Last month, I shared some important factors to consider when writing PPC (pay-per-click) ads Part 1.
Today, I want to share some thoughts about writing effective PPC ads that are industry specific — particularly for higher education paid marketing campaigns — and ensuring that they fit into your competitive mix.
1. Use strong call to actions.
Here are a few that are definitely worth testing:
> Phone number to request information (ensure the phone number is dedicated to only inquiries coming from your PPC ads so you can track back to your PPC campaign and overall marketing totals)
> Dates of info sessions (consider testing months vs. exact dates to see which convert best for you)
> Application deadlines
2. Emphasize that your ad is yours.
For higher education paid marketing, particularly with all of the lead aggregators out there, it’s important that prospects know that your ad really leads to you.
> One particular phrase that has always performed well is “official site”. I’ve seen click-through rates of 9-10% for ads containing this in the beginning of the descriptions. Conversion rates vary based on branded or program specific ad groups, but range from 1-4% for this messaging – higher for branded keywords.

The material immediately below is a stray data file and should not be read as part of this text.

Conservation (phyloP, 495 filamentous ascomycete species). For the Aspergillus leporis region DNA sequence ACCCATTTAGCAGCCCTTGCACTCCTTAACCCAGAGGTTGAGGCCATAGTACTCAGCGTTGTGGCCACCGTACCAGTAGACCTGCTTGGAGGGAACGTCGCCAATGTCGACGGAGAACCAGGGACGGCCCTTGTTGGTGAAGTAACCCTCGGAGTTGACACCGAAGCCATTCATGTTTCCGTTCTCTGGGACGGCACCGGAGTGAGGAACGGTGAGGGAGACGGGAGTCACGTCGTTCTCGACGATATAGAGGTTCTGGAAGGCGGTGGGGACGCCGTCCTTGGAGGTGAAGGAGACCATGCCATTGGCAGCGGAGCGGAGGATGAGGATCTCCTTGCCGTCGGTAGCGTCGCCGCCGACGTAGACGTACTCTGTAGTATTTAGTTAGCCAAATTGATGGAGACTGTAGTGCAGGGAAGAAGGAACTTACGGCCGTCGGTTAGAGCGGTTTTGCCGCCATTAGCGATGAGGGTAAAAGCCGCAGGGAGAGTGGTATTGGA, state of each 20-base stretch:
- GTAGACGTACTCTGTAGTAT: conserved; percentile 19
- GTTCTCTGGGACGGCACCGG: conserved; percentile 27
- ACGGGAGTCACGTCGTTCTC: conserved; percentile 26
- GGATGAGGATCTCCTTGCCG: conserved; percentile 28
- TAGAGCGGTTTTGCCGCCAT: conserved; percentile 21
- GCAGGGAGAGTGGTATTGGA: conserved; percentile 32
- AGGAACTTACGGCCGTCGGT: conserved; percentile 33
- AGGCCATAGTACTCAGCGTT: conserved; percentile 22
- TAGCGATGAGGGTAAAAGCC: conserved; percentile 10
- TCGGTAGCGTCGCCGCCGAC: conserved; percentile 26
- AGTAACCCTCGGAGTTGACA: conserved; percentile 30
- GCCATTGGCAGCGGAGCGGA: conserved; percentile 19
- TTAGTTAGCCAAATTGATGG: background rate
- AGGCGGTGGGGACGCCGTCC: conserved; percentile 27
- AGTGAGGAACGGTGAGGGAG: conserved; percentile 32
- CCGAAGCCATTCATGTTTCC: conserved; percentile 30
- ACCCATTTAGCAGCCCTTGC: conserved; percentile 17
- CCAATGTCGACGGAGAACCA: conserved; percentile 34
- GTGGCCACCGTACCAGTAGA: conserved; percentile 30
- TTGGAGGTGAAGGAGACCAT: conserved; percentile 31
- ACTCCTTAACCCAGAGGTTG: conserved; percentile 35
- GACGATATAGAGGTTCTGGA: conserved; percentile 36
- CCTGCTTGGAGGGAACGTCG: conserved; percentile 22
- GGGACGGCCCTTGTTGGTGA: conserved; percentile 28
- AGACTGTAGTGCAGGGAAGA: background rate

Here’s a sample of this phrase in an ad:
“Client X” University – Official Site: Explore our 10 Grad Programs. Infinite Possibilities.
3. Highlight rankings.
Another important factor to include within higher education paid marketing – rankings. Include your rankings right in your ad copy – it’s important to get them in front of prospects as they’re searching. Here are a few sample ranking descriptions and phrases that we have seen work well:
> “Top Ranked by the Princeton Review and U.S. News & World Report”
> “Top Ranked Graduate Programs by U.S. News & World Report”
> “Top-Ranked University by U.S. News & World Report”
> “Named One of the Best Colleges By US News & World Report.”
> “Top-Ranked MBA”
Again, these are all just things to consider for higher education paid marketing campaigns. As always, the best resource is testing! Try things, keep what works, change what doesn’t. You’ll find the best fit for you.